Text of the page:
Regional Economics and Psychological Perspectives on Brexit

David Hearne, Rebecca Semmens-Wheeler, Kimberley Hill

Research output: Contribution to Book/Report typesChapter

Abstract

The proposed book chapter will bring together regional economics and psychological perspectives in relation to Brexit, one year on from Article 50. Extending previous work (Becker, Fetzer, & Novy, 2017; Goodwin and Heath, 2016, Semmens-Wheeler & Hill, 2018) the chapter will exploit regional variations in the Brexit vote to model how well different demographic, socio-economic and other decision-making indicators predict the vote’s outcome by area. Using statistical techniques commonly employed in the literature in both economics and psychology, a focus will be on regional economics, including the role of income/economy vs demography in the vote and psychological perspectives, including the role of empathy and interpersonal reactivity, social dominance orientation, collective self-esteem and modern racial prejudice, among other factors. Drawing on the broader literature, the chapter will consider the potential economic and psychological factors lying behind the results, suggesting possible reasons for regional/demographic variations and areas where further research might be required. An investigation of the literature will discuss developments in these areas to date, as well as provide an overview of research focusing on public perceptions and prospects going forward. This cross-disciplinary chapter will continue to contribute to the growing picture forming around UK’s decision to leave the EU, one year on from Article 50, while providing an insight into the important economic and psychological processes behind Brexit.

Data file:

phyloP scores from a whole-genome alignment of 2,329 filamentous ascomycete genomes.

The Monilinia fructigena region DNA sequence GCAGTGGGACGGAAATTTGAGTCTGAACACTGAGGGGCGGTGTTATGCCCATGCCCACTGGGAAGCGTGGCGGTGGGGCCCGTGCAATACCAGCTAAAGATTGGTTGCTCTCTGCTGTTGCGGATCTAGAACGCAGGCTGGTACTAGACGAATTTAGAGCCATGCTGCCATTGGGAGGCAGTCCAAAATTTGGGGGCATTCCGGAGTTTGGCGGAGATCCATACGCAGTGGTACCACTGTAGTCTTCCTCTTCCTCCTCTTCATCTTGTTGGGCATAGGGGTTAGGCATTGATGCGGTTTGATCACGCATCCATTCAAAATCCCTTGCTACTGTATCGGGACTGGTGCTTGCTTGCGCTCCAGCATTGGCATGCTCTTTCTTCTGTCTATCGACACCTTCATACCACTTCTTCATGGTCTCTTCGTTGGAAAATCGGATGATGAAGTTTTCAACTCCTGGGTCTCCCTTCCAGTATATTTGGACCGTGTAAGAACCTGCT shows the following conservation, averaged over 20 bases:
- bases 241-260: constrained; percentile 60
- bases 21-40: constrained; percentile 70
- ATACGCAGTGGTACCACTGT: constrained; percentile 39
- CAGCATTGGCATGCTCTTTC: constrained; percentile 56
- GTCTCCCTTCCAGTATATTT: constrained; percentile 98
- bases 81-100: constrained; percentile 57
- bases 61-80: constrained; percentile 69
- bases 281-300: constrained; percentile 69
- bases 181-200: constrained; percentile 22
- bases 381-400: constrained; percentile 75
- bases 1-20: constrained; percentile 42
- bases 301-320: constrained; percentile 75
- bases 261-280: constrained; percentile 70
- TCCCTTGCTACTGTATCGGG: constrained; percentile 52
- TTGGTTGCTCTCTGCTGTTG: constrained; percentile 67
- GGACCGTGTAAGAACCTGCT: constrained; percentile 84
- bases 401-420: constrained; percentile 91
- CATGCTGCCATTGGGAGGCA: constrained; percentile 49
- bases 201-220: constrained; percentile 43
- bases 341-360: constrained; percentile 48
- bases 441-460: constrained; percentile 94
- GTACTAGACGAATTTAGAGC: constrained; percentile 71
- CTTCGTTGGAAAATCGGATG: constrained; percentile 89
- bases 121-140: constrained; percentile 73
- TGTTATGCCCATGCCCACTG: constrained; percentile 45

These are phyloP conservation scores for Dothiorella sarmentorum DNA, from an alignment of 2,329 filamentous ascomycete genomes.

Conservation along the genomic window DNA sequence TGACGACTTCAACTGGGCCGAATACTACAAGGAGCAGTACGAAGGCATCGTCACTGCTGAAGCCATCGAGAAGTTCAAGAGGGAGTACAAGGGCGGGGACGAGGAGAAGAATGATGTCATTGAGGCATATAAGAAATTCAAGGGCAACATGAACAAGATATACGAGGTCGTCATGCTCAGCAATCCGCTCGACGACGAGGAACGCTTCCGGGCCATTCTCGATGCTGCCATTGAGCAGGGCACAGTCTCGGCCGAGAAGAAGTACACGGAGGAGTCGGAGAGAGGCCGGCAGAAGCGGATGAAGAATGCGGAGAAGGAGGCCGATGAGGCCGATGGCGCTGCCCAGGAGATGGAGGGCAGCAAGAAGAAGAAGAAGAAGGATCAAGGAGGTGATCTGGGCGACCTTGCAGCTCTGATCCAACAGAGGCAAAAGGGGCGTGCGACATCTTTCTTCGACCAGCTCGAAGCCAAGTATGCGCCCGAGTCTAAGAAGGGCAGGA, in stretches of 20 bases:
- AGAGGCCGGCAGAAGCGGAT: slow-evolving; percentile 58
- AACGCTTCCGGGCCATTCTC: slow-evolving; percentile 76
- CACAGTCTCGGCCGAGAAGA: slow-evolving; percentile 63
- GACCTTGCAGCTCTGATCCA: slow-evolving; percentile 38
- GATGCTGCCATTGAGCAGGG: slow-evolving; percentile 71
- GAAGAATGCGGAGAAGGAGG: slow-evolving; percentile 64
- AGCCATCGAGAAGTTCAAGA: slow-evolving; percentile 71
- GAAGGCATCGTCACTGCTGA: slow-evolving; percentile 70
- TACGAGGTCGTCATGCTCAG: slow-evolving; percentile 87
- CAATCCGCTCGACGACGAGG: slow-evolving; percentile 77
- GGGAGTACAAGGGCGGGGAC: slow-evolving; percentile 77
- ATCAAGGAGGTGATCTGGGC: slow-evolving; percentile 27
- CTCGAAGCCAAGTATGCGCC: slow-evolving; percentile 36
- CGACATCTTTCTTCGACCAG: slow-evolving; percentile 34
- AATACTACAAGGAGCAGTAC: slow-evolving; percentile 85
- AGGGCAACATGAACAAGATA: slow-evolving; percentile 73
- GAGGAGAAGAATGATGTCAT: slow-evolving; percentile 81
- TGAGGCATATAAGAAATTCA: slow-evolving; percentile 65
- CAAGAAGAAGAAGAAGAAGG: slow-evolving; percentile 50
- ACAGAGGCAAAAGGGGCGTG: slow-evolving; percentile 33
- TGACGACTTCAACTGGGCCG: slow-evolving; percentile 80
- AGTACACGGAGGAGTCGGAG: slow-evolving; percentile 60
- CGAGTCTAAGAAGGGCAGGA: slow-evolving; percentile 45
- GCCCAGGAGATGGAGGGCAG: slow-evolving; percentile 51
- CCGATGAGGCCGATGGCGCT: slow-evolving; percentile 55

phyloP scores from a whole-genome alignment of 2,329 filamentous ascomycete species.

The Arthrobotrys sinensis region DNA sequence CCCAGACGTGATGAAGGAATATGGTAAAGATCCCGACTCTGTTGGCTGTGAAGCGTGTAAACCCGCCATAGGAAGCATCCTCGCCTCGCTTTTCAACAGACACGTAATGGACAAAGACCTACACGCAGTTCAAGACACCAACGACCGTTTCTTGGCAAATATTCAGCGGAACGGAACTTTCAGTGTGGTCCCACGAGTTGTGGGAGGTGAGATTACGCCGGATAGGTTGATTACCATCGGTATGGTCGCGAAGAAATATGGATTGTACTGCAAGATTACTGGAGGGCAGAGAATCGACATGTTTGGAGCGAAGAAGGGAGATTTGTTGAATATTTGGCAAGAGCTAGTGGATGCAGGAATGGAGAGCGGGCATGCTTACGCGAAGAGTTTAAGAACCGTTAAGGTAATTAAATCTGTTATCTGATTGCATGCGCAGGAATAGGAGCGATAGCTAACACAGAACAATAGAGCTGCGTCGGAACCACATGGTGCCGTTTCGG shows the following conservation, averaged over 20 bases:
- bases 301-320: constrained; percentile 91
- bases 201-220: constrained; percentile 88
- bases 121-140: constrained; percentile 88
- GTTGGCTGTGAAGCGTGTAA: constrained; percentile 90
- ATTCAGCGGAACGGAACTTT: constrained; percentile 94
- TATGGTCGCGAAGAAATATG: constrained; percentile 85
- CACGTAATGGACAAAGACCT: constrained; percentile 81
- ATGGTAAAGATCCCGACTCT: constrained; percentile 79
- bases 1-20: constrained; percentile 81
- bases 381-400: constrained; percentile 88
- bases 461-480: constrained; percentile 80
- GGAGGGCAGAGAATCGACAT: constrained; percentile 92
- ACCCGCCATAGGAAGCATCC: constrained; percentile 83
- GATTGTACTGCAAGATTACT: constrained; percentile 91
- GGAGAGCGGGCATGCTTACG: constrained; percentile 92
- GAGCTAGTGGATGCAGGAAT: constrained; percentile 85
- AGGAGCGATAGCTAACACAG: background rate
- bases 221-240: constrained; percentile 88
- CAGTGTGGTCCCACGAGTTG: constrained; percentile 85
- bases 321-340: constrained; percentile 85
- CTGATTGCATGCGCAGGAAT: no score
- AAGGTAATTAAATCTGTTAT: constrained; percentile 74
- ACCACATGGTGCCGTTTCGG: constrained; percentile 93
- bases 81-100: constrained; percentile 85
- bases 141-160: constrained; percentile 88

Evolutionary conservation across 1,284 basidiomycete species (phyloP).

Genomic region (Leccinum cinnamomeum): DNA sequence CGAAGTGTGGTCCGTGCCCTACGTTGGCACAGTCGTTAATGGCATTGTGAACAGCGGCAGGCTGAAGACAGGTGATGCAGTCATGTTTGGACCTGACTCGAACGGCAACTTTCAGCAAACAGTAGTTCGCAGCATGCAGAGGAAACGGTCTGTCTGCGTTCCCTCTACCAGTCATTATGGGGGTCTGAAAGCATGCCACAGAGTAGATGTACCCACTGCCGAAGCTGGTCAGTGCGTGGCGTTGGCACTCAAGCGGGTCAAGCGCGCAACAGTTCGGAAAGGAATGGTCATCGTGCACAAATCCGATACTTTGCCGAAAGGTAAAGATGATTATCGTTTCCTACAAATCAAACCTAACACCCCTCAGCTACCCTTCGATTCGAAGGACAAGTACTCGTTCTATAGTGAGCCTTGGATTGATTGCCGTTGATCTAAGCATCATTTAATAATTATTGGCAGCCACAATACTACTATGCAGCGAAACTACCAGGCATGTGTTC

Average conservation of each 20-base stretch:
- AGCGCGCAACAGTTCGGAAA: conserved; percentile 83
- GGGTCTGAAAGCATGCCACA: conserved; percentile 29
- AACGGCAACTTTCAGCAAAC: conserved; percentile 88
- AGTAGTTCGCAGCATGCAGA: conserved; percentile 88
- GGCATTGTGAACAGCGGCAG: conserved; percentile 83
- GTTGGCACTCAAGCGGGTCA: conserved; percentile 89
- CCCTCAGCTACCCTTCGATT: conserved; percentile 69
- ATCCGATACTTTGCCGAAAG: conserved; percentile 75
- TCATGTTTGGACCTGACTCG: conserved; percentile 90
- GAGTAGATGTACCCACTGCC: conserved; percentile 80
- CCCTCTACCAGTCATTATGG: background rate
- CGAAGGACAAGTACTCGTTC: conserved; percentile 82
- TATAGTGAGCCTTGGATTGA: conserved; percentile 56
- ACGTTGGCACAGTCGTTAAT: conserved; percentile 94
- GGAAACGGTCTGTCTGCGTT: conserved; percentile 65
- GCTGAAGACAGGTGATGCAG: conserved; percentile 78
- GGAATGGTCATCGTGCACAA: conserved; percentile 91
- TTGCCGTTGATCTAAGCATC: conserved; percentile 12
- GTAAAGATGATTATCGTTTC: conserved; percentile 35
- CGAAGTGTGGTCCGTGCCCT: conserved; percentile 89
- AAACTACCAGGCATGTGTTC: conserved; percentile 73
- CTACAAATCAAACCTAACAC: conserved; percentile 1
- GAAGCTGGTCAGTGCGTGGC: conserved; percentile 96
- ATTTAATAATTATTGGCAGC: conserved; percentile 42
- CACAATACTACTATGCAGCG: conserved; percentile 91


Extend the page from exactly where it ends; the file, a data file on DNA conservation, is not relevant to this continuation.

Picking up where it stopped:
Original languageEnglish
Title of host publicationBrexit Negotiations after article 50: Assessing Process, Progress and Impact
EditorsAlex Ruyter, Beverly Nielson
Place of PublicationUK
PublisherEmerald Publishing
Chapter5
Pages89-111
Number of pages22
Volume1
Edition1